The Layton Police Department reports a large increase in gang activity in the city but believes its 14-point plan for deterrence is having some effect.
Kurt Cottrell, gang specialist officer in Layton, said even he didn't realize how widespread gang activity was in the city until he started gathering intelligence. He estimates 300 individuals in Layton are involved in gangs."We're trying to actively go out to them," Cottrell said.
He said officers have bothered one gang so much that gang members took a trip to Ogden one recent Saturday night to avoid being hounded by Layton police officers.
Cottrell said this sort of behavior has also resulted in Layton meeting with other police officers in the area once a week to coordinate anti-gang activity.
The I-15 corridor allows gangs to move freely along the Wasatch Front, making them less likely to be confined to one territory than in other areas of the country.
To better suppress gang activity, Layton officers are going after juveniles who are out after curfew, identifying gangs and individual gang members, doing shakedowns when warranted and trying to educate the public. They also stress the value of neighborhood watch programs.
About half of all gang members searched by the Layton police are carrying weapons. Two gangs are considered as causing the most problems in Layton.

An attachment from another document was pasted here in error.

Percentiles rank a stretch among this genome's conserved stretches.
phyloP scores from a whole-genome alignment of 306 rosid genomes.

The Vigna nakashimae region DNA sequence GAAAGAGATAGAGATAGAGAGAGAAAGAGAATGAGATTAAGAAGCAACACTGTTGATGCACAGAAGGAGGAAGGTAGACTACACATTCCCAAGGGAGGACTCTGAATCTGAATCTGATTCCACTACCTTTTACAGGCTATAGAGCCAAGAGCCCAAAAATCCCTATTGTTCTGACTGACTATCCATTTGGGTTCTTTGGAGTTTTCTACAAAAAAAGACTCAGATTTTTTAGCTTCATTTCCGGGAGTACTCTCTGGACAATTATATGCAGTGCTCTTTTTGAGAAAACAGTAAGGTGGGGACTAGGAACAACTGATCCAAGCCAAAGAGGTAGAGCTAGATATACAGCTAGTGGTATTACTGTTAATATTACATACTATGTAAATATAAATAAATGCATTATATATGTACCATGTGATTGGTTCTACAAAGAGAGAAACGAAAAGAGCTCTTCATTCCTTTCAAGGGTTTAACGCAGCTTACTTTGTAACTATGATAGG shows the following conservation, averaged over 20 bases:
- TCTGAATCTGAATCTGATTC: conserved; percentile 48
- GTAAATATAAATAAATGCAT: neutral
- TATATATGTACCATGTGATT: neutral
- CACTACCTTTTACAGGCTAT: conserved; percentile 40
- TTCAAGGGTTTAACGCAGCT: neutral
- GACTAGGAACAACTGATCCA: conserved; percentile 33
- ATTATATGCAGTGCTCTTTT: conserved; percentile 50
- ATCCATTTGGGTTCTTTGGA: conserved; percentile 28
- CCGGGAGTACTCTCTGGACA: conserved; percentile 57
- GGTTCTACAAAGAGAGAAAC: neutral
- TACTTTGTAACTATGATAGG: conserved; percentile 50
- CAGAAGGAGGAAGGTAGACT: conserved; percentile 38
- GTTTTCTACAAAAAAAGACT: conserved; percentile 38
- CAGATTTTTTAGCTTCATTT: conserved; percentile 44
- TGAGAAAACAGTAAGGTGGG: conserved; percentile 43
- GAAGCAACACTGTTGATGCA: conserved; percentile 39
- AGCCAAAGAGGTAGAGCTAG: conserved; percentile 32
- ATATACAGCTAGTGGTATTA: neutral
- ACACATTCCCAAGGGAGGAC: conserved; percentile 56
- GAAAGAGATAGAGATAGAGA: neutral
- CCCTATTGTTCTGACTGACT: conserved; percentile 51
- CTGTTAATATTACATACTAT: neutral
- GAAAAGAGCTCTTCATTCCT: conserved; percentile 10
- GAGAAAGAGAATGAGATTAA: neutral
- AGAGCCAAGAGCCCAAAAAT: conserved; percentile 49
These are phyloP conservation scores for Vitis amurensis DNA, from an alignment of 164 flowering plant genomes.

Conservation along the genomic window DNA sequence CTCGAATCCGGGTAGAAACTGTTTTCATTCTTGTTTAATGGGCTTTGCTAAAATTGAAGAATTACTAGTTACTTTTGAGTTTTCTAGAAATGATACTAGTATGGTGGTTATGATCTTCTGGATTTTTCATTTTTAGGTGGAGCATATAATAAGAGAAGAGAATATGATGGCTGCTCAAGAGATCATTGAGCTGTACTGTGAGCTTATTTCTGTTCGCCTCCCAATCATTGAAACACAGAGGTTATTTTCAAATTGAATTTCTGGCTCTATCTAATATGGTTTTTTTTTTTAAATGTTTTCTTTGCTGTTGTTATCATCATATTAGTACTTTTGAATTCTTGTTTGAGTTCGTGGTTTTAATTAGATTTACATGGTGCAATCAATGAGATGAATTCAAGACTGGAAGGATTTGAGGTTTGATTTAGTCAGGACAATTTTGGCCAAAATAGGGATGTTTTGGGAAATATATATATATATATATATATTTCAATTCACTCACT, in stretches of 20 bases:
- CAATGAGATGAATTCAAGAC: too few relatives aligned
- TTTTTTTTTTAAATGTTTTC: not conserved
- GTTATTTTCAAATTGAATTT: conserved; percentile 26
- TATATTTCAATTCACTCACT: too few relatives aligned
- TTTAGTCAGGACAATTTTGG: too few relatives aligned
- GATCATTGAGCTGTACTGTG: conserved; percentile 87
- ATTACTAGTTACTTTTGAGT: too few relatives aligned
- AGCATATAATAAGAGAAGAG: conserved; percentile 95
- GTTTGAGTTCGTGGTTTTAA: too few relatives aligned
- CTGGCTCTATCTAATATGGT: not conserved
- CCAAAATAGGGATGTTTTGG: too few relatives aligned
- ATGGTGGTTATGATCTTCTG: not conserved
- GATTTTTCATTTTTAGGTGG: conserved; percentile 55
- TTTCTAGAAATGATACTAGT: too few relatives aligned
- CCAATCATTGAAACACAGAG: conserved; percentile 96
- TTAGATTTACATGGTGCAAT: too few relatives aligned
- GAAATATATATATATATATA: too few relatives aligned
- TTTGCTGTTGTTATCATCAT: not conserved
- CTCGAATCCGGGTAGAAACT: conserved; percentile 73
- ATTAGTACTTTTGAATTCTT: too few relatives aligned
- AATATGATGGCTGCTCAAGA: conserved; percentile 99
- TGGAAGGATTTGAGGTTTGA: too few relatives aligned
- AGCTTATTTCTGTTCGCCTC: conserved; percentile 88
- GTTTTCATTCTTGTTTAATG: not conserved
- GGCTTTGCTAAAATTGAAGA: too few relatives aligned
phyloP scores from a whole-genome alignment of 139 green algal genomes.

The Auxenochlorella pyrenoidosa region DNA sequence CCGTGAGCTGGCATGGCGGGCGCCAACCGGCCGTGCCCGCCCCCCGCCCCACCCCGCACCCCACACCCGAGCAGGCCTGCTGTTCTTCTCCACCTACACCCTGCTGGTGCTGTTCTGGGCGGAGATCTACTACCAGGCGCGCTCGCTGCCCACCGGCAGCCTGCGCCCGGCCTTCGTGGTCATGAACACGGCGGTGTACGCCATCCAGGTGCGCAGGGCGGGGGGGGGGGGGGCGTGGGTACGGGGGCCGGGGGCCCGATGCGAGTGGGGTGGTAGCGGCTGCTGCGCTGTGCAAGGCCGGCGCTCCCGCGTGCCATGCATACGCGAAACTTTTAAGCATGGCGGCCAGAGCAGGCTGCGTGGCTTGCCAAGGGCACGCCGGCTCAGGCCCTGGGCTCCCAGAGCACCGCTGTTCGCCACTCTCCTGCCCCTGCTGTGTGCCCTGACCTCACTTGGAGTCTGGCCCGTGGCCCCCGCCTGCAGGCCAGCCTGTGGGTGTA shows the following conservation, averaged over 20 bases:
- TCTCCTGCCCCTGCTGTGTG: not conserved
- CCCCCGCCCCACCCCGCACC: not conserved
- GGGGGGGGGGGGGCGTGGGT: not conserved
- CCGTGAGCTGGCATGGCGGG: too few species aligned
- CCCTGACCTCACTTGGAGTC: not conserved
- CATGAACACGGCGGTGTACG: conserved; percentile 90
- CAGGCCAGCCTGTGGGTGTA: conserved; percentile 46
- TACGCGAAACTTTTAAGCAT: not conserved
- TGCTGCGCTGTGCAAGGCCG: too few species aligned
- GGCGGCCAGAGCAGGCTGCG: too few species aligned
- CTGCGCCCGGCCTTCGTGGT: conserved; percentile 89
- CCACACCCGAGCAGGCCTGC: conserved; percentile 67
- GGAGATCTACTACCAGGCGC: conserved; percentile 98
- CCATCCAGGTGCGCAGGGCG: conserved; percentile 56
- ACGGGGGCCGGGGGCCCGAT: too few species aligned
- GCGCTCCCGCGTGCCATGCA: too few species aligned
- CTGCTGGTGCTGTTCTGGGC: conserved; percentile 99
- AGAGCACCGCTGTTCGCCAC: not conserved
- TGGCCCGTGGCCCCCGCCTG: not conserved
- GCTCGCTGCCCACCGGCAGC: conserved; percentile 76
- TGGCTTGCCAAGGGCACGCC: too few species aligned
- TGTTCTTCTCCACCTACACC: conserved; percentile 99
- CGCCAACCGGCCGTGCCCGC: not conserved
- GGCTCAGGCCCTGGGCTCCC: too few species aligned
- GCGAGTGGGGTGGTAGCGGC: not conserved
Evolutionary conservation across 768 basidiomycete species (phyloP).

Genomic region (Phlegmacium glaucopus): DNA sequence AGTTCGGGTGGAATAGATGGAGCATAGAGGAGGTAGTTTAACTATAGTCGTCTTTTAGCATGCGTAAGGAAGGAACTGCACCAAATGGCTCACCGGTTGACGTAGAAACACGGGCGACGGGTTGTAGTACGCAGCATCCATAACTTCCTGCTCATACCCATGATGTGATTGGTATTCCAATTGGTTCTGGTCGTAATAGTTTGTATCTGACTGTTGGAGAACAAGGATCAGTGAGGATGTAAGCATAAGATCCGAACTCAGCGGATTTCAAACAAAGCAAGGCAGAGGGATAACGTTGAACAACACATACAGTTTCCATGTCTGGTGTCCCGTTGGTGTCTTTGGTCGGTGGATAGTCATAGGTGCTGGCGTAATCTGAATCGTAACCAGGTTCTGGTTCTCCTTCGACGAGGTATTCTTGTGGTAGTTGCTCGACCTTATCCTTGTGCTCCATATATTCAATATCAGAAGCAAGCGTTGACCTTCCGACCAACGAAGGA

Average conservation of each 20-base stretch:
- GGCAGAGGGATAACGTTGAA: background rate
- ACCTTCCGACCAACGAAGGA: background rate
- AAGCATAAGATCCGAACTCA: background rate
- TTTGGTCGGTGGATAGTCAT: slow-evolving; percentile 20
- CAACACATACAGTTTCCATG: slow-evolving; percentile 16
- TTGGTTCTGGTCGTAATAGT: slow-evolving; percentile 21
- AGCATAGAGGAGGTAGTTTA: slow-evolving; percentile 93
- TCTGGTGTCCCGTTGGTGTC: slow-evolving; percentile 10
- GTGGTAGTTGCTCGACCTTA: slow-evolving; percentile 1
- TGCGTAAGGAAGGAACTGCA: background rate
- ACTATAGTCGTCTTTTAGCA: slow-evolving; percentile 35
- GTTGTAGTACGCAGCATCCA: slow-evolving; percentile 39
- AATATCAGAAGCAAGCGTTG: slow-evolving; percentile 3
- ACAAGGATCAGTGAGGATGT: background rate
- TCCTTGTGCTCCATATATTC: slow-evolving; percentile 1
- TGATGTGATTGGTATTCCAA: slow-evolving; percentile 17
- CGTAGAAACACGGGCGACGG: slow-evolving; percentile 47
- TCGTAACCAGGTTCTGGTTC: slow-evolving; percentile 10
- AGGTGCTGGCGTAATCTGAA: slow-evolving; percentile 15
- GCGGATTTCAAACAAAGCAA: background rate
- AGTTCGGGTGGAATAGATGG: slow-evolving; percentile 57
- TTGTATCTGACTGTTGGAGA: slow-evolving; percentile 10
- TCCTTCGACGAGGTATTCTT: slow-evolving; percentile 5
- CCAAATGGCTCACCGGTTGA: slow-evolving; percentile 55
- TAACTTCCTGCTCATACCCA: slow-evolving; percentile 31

More prevention and less reaction would also be helpful. Cottrell said nine out of 10 parents who have a child involved in gang activity are being helpful with the police. The others usually have great difficulty in admitting their child is even in a gang.
The Layton police suggest residents keep their eyes open and immediately report all suspicious activity. They said things like graffiti are crimes in progress and they have no qualms about a person using the 911 number to report it. Citizens can also contact the Layton police at 545-8560, 24 hours a day.
The following gang statistics were compiled by the Layton Police Department for the first quarter of 1994:
Number of gangs: 9 identified.
Graffiti incidents: 55, with more than $27,000 spent in removal costs.
Weapons violations: 18.
Disorderly conduct: 18.
Aggravated assaults: 5.
Vehicle thefts: 1.